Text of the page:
UFC 196 Breakdown: Siyar Bahadurzada vs Brandon Thatch

Siyar BahadurzadaPrior to each UFC fight card, Jay Primetown takes a look at some of the key contests at each event. In the latest installment, we look at a welterweight clash between Siyar Bahadurzada and Brandon Thatch. Bahadurzada, the only Afghanistan-born fighter in the UFC, hasn’t fought since 2013, while Thatch is looking to end the first two-fight losing streak of his career.   Siyar Bahadurzada (Record: 21-6-1, +255 Underdog, Fighter Grade: C) The Afghan fighter has been fighting professionally since 2002. He received much of his training in Holland at the Tatsujin Dojo under the tutelage of Martjin de Jong. In addition to that, Bahadurzada’s received training at top camps like the Blackzilians and Golden Glory. He enters this fight on a two-fight losing streak having not fought since 2013. If anything Bahadurzada is a dangerous striker. He has significant power on the feet and can knock out an opponent with just one punch. Of his 21 wins, 11 of them have come via knockout. Furthermore on his striking, he’s not a fighter that appears to put a lot of force into his punches. He has good reactions, quick hands, and can finish someone without much of a wind up. He has a great chin having never been finished by strikes in his professional MMA career. Where Siyar struggles is in the ground game. He can be taken to the ground by opponents and controlled rather easily there. In his last two UFC fights, his opponents avoided the standup and held top control for larger portions of the fight. Grappling is the weakest area of Bahadurzada’s skill-set.   Brandon Thatch (Record: 11-3, -310 Favorite, Fighter Grade: C+) The Denver-based welterweight was one of the most touted prospects in the sport when he made his UFC debut. He’s been training the majority of his career at Elevation Fight Team training alongside the likes of Matt Brown, Neil Magny, and Nate Marquardt. Thatch is on the first losing streak of his career coming off losses to Ben Henderson and Gunnar Nelson. He was submitted on both occasions. Thatch is one of the biggest welterweights on the roster at 6’2” and a 74.5 inch reach. He’s a killer on the feet with a very aggressive striking game. He’s deadly in the clinch and with fantastic knees when given the opportunity. Of his 11 wins, all of them were by finish. In his last fight, he was clipped on the feet by a rather pedestrian punch from the aforementioned Nelson, allowing his opponent to take the fight to the ground where he had a huge advantage. Like Bahadurzada, his biggest weakness is on the ground. His submission game is novice compared to most of fighters in the organization and he’s been exposed in that regard in his last two fights.   Match-up A very interesting, yet tricky fight has been booked here. Both fighters are on two-fight losing streaks and are desperate to get back on the right track as another loss could see the loser receive a pink slip. Thatch has the physical and technical advantages on the feet. He will certainly push forward and look to pressure Bahadurzada. The most likely result is that the physical advantages that Thatch has will allow him to control how the fight takes place which gives him the edge. On the flip side, in a battle between two fighters with above average power for the weight class, there’s a high likelihood of a stoppage. In that case, I side with the fighter who has proven to be more durable inside the cage and that’s Bahadurzada. Instead of looking to wager on the money line, the best opportunity is for a stoppage win by the underdog. Bahadurzada does have some finishes by submission, so avoid the TKO prop, but instead a wager on the inside the distance prop (+325) presents a nice opportunity given the circumstance.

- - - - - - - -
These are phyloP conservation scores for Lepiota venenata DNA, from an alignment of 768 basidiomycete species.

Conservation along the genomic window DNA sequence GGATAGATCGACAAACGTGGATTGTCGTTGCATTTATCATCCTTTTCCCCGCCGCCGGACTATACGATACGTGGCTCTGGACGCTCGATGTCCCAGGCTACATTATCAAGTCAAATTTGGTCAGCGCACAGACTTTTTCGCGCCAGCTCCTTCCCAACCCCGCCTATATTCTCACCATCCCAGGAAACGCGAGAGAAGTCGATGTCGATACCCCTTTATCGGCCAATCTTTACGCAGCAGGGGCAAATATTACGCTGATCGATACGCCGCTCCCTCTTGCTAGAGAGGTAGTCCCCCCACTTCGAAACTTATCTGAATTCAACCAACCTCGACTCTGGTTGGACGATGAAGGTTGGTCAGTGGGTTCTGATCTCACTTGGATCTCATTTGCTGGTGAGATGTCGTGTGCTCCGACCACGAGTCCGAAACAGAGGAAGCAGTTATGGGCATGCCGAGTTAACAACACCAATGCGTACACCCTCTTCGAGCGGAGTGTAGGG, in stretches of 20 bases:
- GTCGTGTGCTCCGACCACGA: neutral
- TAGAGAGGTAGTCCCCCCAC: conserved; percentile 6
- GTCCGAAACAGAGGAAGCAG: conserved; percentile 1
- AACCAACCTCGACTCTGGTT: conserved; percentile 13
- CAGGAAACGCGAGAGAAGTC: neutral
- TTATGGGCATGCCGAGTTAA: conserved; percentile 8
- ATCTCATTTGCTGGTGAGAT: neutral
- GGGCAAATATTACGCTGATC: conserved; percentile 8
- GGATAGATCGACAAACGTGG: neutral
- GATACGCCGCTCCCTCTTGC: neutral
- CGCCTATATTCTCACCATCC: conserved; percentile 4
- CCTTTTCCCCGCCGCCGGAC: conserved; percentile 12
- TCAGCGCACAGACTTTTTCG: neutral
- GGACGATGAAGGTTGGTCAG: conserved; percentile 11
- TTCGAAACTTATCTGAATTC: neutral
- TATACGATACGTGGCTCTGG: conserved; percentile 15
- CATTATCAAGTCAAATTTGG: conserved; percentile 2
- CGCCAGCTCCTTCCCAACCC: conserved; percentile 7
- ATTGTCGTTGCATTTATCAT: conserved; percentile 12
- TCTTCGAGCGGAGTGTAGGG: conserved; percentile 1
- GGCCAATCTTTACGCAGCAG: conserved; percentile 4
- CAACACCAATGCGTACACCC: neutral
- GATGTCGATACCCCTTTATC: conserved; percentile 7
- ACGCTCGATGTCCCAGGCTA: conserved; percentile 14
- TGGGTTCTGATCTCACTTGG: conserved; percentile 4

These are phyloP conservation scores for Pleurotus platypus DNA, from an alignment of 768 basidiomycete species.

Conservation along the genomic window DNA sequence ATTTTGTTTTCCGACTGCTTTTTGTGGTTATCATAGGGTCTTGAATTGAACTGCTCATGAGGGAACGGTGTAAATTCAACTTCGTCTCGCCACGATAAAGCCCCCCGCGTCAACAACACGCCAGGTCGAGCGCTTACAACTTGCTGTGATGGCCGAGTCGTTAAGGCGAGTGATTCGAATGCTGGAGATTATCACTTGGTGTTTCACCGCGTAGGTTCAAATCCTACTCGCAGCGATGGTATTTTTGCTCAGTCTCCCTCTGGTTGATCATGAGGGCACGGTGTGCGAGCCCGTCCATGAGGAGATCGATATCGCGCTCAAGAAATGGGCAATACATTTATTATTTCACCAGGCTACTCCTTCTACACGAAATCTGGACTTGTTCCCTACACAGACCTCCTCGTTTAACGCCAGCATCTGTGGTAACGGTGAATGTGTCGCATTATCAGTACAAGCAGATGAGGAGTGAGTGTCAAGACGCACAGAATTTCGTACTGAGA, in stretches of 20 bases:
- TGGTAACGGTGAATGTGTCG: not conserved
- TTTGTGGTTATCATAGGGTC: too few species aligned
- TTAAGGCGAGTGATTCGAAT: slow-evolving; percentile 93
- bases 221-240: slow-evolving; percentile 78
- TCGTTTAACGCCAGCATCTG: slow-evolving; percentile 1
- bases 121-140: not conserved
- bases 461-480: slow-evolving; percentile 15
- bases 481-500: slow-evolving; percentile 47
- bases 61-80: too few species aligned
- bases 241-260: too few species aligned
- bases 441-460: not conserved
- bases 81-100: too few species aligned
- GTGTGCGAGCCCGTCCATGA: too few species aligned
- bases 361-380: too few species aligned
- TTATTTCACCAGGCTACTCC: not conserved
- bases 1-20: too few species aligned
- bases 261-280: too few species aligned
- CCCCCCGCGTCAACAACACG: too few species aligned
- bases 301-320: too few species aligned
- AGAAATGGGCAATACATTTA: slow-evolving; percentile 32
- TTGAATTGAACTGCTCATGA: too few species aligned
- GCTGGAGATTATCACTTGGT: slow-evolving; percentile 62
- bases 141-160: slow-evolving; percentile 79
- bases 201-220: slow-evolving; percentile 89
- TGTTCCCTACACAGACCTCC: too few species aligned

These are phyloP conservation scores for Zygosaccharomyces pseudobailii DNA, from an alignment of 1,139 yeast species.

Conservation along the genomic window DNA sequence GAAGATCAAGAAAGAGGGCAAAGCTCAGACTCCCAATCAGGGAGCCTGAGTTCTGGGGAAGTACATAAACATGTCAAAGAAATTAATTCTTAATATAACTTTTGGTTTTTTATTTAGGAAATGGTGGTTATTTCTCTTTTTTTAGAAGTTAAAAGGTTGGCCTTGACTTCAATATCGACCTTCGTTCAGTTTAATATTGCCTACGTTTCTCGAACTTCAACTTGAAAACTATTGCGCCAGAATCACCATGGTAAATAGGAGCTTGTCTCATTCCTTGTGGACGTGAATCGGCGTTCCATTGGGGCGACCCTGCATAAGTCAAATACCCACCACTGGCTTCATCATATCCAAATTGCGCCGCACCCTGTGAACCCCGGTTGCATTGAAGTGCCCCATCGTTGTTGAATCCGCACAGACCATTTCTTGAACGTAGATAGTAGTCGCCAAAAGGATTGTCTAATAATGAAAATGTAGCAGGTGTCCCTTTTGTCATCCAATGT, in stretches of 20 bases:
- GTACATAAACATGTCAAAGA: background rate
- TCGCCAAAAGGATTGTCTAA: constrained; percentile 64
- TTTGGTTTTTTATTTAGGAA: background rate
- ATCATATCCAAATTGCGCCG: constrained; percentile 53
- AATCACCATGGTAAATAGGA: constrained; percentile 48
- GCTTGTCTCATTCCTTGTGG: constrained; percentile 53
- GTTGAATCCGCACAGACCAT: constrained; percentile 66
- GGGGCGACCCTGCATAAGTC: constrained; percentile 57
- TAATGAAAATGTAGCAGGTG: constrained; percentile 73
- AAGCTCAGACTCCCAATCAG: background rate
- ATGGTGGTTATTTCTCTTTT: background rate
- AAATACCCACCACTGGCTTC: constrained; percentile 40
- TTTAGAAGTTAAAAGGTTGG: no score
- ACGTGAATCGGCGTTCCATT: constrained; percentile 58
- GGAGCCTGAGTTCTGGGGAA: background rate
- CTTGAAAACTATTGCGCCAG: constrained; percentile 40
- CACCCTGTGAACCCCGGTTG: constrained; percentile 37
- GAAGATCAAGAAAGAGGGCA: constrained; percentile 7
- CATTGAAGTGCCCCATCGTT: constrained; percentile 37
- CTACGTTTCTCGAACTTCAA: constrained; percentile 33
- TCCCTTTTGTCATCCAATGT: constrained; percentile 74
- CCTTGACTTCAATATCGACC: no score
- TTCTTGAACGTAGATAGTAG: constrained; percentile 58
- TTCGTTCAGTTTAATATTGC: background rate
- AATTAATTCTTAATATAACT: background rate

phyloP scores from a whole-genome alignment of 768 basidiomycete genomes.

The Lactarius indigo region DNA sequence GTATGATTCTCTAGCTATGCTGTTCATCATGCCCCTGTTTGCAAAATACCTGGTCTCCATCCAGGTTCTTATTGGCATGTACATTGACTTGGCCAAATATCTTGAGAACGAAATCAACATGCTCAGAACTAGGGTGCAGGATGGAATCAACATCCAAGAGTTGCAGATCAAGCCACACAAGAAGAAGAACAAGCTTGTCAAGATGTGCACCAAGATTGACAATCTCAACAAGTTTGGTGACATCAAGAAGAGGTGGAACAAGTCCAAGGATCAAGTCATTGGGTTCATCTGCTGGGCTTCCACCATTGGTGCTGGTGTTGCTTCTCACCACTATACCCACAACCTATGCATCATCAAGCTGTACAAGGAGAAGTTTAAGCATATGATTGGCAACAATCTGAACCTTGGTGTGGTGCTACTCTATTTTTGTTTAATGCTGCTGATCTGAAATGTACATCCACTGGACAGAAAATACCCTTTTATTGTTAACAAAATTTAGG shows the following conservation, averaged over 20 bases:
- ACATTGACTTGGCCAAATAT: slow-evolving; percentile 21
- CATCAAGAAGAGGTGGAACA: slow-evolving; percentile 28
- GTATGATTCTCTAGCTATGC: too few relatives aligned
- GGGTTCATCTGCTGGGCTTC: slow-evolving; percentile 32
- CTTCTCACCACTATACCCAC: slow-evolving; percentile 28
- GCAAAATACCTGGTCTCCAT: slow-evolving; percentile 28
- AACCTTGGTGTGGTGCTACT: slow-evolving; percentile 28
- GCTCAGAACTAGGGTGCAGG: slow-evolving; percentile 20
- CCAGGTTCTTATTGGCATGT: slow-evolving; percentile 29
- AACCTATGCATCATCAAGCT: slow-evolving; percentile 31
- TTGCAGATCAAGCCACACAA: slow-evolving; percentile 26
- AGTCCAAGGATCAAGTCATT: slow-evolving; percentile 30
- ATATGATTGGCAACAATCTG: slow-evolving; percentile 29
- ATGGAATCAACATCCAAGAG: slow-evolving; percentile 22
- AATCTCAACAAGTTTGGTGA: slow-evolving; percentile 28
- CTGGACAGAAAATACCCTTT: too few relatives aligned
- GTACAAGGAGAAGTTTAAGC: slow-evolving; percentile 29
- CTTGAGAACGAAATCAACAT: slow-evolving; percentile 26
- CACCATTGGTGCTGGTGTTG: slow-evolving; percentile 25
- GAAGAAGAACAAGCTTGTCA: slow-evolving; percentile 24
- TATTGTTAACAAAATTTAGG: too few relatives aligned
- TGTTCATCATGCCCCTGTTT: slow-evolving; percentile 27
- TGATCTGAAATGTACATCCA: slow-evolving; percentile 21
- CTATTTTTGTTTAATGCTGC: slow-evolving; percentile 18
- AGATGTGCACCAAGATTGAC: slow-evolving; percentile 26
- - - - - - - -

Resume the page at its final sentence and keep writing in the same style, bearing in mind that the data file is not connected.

Written by Jay Primetown

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